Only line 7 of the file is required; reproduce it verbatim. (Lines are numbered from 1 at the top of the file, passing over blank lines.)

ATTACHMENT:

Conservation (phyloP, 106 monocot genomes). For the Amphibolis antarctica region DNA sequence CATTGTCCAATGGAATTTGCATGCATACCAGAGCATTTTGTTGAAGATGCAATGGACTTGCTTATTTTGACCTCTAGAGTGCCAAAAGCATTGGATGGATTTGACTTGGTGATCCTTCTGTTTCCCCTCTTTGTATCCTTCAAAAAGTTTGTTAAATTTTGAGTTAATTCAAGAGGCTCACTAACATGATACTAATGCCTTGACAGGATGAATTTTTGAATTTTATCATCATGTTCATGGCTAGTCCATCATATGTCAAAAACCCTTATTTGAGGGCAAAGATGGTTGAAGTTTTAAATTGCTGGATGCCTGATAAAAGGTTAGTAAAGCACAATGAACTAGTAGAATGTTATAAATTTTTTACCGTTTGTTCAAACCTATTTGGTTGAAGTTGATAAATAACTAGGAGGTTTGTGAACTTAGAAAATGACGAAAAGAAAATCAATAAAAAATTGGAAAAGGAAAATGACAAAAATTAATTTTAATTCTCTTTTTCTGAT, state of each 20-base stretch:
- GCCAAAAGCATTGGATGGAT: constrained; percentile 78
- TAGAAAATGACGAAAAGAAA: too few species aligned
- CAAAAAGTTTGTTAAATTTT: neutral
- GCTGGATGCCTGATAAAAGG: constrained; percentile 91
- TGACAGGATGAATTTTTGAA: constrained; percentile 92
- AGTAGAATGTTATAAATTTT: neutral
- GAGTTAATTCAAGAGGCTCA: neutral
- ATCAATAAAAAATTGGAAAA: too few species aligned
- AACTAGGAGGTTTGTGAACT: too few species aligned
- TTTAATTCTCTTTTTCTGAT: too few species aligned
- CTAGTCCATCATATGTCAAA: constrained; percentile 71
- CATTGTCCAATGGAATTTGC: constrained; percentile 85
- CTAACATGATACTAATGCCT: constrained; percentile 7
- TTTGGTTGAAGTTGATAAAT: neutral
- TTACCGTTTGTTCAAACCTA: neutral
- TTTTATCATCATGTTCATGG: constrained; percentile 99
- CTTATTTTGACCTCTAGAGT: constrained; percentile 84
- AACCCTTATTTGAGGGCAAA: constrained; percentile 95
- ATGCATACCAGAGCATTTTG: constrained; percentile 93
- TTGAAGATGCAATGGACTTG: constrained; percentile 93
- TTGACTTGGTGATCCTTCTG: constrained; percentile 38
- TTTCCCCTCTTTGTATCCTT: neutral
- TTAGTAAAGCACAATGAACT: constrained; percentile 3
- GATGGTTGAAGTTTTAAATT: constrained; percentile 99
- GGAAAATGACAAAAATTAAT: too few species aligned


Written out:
- AGTAGAATGTTATAAATTTT: neutral